Verlander picks up where he left off
DETROIT — He has two no-hitters, an MVP award and a Cy Young. There's not much Justin Verlander hasn't done in his six-plus years in the big leagues.
But he'd never won on Opening Day, and he still hasn't despite a dominant performance Thursday against the Boston Red Sox.
Verlander picked up right where he left off during his magical 2011 season, allowing only two hits while pitching eight shutout innings.
He left with a 2-0 lead after throwing 105 pitches, only to watch closer Jose Valverde suffer his first blown save since Aug. 25, 2010.
The Tigers responded in the bottom of the ninth by scoring the winning run to send the Comerica Park crowd home happy with a 3-2 victory, albeit slightly disappointed that the ace didn't get credit for it.
"I did my part, kept us in the game," Verlander said. "Our guys came in and picked up Jose. That's what a team's all about. It's not an individual effort. It's a team effort. We came away with the W.
"We've got a lot of drive and a will to win. A lot of teams probably could have folded there (after losing the lead with two outs in the ninth), but we came right back and scored. That says a lot about the chemistry of this team."
Verlander entered Thursday with a 0-1 record and 8.55 ERA in four Opening Day assignments. He now has four no-decisions while starting the Tigers' first game each of the last five seasons.
The Red Sox put a runner in scoring position only twice. Verlander got three straight outs after a leadoff double in the second. He then struck out David Ortiz to end the sixth after an error and a walk put two on with two out.
Verlander finished with seven strikeouts and only the one walk. His fastball was outstanding and his curveball was a nasty "out" pitch for him.
"This was the best Opening Day I've had," Verlander said. "Hopefully, that goes toward all the hard work I've been putting in to get off to a better start.
"Long way to go, but it's good to get that first one under your belt and have it be a good one."
The one rap on Verlander has been that he gets off to slow starts every season. His career record in April was 9-14 with a 4.75 ERA.
It's a rare flaw he is determined to fix. Not only for himself but, more important, for the team. He's the ace. He expects himself to live up to that reputation every day of the season.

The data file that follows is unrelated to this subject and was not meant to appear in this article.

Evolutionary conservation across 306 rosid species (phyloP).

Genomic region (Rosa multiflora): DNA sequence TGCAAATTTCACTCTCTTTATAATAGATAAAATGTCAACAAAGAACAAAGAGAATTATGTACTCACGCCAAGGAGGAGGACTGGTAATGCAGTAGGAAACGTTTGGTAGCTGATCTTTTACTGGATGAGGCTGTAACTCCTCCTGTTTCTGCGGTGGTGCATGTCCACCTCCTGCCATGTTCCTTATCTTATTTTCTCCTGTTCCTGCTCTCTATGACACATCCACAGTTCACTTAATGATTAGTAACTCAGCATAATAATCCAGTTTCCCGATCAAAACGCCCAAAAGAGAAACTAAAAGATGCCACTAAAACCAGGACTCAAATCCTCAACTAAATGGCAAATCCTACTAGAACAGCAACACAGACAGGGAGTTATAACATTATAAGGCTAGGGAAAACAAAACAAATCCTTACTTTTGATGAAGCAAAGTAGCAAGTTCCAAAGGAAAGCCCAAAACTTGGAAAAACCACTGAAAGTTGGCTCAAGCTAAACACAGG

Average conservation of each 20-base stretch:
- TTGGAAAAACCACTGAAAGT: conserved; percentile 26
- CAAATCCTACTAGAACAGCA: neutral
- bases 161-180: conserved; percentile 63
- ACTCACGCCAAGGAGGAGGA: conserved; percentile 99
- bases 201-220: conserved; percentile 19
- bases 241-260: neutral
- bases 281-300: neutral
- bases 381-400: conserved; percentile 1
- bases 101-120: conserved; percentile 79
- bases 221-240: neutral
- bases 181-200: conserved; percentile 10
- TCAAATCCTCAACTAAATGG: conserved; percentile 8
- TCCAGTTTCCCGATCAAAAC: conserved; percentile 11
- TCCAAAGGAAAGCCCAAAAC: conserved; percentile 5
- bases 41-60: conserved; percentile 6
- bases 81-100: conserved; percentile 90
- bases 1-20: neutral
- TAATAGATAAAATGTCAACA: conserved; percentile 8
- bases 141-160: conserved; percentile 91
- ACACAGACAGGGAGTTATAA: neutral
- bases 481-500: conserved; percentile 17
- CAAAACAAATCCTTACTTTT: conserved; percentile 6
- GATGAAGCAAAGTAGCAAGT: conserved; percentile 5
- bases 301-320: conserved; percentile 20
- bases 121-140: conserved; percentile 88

"Got a few more (starts) left in April," Verlander said. "Hopefully, I continue to pitch this way the rest of the month."
Verlander admitted he felt a little overwhelmed by the crowd's reaction when he was introduced while warming up in the bullpen.
He said he immediately hung two sliders because he felt too much adrenaline.
Fortunately for him, he's been through the anxiety of past big games, including the no-hitters. He's learned from them and he settled down by the time he took the mound for real.
"I tried not to do too much," Verlander said. "It helps having experienced some Opening Days in the past and the playoffs last year, having dealt with the adrenaline you know is going to be there. It's just being able to calm myself down and go out there and pitch and not let the adrenaline get the best of me."
The key for the extraordinarily talented right-hander is not trying to throw every pitch 100 mph and not try to strike out every hitter.
He also can't worry about trying to live up to last year's magical season statistically, when he finished 24-5 with a 2.40 ERA.
"That's one of the things I tried to tell myself was don't try to pitch to an encore," Verlander said. "That's not the right away to go about it.
"Try to become a better pitcher. If the numbers are better or worse, so be it. But if I can look at myself at the end of the year and say I was a better pitcher than I was the year before, that's what I want to accomplish."
So far, so good, even if he still doesn't have an Opening Day victory.
NOT SO PERFECT
Valverde had been successful in his last 50 save situations, 53 including the postseason. He was 49-for-49 last year during the regular season.
But the streak ended when he gave up the game-tying runs in the ninth.
"I'm glad it's over with, to be honest with you," Tigers manager Jim Leyland said. "You knew it was going to happen at some point. Get it out of the way Opening Day, nothing wrong with that. Now let's move forward."
Valverde finished the inning and ended up getting the victory. Not a bad consolation prize.
Miguel Cabrera, in his regular-season return to third base, committed an error when he pulled away from a sharply hit ball by Dustin Pedroia in the sixth.
Cabrera admitted he still has to overcome lingering thoughts about the bad hop that hit him in the right eye during the exhibition season.
"Yeah, I think a lot," Cabrera said. "I talked to a couple guys. Little panic for that ball. I've got a little bit in my head on groundballs. Everybody tell me, 'You OK. It's not going to happen again.'"
Free-agent newcomer Prince Fielder drove in the Tigers' second run with a sacrifice fly in the eighth after Cabrera had been intentionally walked in front of him.
Fielder spent much of his childhood in Detroit because his father, Cecil, played for the Tigers.
Prince said it took him until the fifth or sixth inning to have it fully sink in that he was back home, in a sense.
"It wasn't weird, but a couple times I had to realize where I was," Fielder said. "I'm in Detroit. That's pretty cool.
"I didn't feel pressure. I felt excited to play baseball. I took myself out of the equation. It was more about the team.
"It's always easy when you know you have a good team and you just try to go out and win. Eliminate yourself a little bit. I felt very comfortable. "
Fielder went 1-for-3 and dug out two throws in the dirt to first, including one on a grounder to shortstop Jhonny Peralta in the second inning after a lead-off double. Leyland called Fielder's defensive plays "absolutely huge."